Dr Christine Whyte
- Lecturer in Global History (History)
Slavery Studies :: Children and Childhoods :: West Africa
I am a global historian focused on West Africa, slavery and its abolition and the history of children and childhoods. Here at Glasgow I work closely with other slavery studies scholars and I am part of the Centre for Gender History. My work focuses on the importance of children and ideas about childhood to labour regimes, particularly those systems designed to bring an end to slavery.
I am working on parenting practices, child labour and childcare in Sierra Leone, Guinea and Liberia. This project, funded by a Leverhulme Trust Early Career Fellowship, examines the relationships between the family home, civilising missions, and Black Diaspora colonisation of West Africa in the 19th century. The publications which have emerged from this project deal with topics as diverse as forced labour, developmental politics and the history of breastfeeding. I’m also co-leading a project titled Seeking Refuge, funded by The British Academy which is experimenting with new ways of presenting information online about people’s experiences of trying to escape enslavement.
My primary focus is on the historical experiences of enslaved children, particularly after emancipation. Children played a central role in systems of slavery, as well as processes of abolition. My project launches from the question, if children are at the heart of so many of the important process of slavery, its abolition and emancipation, what happens to children when slavery is brought to an end?
Past academic positions
Before coming to Glasgow I was a Leverhulme Early Career Research Fellow at the University of Kent from 2015 to 2017 and at the Bayreuth Academy of Advanced African Studies from 2013 to 2015. In these positions I worked closely with the Iwalewahaus art gallery in Bayreuth to explore creative practice based research and with the Centre for the History of Colonialisms to advance the study of imperial and colonial history. I studied for my PhD at the Chair for the History of the Modern World at ETHZ, supervised by Harald Fischer-Tiné and Andreas Eckert. I also have an MSc in History from the London School of Economics where I worked closely with Joanna Lewis.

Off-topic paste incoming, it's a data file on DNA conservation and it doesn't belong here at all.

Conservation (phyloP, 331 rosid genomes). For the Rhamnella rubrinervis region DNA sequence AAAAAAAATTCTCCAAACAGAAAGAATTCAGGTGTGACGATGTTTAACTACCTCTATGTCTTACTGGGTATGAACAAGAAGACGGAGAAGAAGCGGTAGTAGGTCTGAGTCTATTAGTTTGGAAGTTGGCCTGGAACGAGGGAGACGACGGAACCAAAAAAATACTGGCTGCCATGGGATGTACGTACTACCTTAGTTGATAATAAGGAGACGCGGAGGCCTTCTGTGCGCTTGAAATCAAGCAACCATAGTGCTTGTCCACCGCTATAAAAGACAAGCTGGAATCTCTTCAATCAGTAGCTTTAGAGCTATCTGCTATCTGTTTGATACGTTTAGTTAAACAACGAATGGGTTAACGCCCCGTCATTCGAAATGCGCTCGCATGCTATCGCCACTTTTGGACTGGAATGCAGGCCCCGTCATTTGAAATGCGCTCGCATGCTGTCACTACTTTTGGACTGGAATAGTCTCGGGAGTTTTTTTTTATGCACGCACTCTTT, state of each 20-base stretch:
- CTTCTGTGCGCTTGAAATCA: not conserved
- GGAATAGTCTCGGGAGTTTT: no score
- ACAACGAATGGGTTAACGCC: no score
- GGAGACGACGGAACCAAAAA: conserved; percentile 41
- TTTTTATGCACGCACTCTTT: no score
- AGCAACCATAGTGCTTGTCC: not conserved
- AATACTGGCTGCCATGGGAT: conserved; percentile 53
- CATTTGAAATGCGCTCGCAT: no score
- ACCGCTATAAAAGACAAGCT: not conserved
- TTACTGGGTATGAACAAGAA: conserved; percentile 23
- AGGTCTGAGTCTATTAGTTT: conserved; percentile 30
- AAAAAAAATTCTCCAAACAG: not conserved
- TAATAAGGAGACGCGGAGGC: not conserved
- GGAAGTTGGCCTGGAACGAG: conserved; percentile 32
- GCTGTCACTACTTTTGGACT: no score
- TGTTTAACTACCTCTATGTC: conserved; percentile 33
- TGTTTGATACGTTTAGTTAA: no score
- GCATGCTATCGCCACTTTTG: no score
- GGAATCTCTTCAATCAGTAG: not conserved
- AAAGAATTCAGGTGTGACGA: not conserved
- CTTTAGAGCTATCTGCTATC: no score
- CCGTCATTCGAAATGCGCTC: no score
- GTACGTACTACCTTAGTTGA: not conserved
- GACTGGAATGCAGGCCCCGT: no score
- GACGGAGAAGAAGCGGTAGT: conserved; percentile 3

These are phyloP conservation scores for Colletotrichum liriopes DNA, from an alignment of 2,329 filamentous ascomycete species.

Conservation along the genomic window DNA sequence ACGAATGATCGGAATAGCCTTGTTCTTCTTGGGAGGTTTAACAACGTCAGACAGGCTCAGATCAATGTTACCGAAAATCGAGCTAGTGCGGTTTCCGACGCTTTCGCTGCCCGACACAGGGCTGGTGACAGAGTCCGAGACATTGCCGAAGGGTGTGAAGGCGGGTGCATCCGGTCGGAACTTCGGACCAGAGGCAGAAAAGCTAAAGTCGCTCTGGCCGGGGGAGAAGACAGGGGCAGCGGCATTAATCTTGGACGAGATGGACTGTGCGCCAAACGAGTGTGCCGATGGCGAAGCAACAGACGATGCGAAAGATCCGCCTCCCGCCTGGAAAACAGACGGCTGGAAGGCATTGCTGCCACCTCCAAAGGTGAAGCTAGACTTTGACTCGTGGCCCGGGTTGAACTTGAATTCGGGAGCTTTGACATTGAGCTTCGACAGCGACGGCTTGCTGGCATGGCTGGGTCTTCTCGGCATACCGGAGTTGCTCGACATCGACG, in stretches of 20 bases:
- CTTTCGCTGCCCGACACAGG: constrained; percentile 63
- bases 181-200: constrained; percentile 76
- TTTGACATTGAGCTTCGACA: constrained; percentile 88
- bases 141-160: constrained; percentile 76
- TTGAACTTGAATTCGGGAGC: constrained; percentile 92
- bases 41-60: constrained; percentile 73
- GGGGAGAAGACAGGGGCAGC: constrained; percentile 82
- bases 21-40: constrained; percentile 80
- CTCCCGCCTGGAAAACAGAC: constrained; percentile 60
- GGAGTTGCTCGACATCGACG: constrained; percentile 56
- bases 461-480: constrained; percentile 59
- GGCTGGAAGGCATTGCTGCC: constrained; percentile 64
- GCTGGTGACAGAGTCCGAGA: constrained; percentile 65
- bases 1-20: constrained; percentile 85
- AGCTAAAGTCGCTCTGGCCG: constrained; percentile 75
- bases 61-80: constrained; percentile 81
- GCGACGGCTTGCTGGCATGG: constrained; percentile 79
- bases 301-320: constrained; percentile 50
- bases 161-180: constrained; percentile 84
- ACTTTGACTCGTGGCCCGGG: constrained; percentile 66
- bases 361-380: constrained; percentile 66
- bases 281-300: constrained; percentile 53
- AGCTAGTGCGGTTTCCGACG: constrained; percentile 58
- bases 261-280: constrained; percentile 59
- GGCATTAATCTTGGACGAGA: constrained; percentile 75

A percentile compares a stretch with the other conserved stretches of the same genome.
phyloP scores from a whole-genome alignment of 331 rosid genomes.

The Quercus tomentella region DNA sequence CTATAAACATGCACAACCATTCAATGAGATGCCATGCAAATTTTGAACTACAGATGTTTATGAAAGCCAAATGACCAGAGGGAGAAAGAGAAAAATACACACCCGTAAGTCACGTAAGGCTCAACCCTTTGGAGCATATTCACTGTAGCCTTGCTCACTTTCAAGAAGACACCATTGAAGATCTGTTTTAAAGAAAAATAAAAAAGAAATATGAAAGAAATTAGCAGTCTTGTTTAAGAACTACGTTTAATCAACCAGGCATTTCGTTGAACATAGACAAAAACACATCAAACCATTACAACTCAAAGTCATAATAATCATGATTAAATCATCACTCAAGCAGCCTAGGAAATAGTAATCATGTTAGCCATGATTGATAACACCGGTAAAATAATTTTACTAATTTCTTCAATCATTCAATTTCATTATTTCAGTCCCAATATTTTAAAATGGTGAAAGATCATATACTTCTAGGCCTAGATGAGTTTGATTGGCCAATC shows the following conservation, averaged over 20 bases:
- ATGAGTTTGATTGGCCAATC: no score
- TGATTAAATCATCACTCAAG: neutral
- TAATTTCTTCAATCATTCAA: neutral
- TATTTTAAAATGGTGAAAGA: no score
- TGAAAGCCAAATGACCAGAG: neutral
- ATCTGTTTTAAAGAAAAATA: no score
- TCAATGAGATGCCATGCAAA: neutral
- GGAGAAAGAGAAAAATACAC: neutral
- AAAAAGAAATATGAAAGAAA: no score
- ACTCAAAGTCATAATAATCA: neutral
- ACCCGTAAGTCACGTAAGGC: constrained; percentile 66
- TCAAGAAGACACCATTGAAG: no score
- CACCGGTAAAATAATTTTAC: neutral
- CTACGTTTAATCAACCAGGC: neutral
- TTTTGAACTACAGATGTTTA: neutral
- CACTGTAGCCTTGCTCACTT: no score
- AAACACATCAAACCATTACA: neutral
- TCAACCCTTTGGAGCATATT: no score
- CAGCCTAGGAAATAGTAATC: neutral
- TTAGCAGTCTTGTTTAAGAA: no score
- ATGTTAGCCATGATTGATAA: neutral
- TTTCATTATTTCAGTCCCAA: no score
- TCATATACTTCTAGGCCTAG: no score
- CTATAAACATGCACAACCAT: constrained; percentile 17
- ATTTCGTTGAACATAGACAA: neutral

From 2000-2006, I spent two years working for the Scottish government as an online learning developer and then worked in the charity sector for a Scottish organisation which supported lone parents into education and training. I maintain an interest in the use of digital and online technologies to overcome social and economic barriers to education.
Early Career Fellowship: The Leverhulme Trust, 2015 to present
Small Grant: The British Academy, 2018
Library Fellowship: John Hope Franklin Research Center in the Rubenstein Library, Duke University, 2018
Postdoctoral Fellowship: The Gilder Lehrman Center (GLC) for the Study of Slavery, Resistance, and Abolition, Yale University, 2014
Doctoral Fellowship: School of History and Sociology, Bielefeld University, Germany, 2013
I am interested in supervising research projects on slavery and its abolition, child labour or slavery in Scotland, West Africa or the wider Atlantic World, and gender or family history in West Africa.
I currently co-supervise the following PhD student:
- Emma Brunton, ‘Ordinary Warriors, Calculating Notables, and Mystic Queens: Violent Women in Precolonial Rwandan Oral Traditions.
I supervised a MLitt dissertation in English Literature in 2018:
- Isabel Bosch, '“I Think They Scared of Us”: Slavery References in post-2000s Hip-hop'
Traders, Settlers, Rebels: Africans in the Atlantic World
I am one of the lecturers on the Gender History MLitt core modules and on the Level 2 Global History.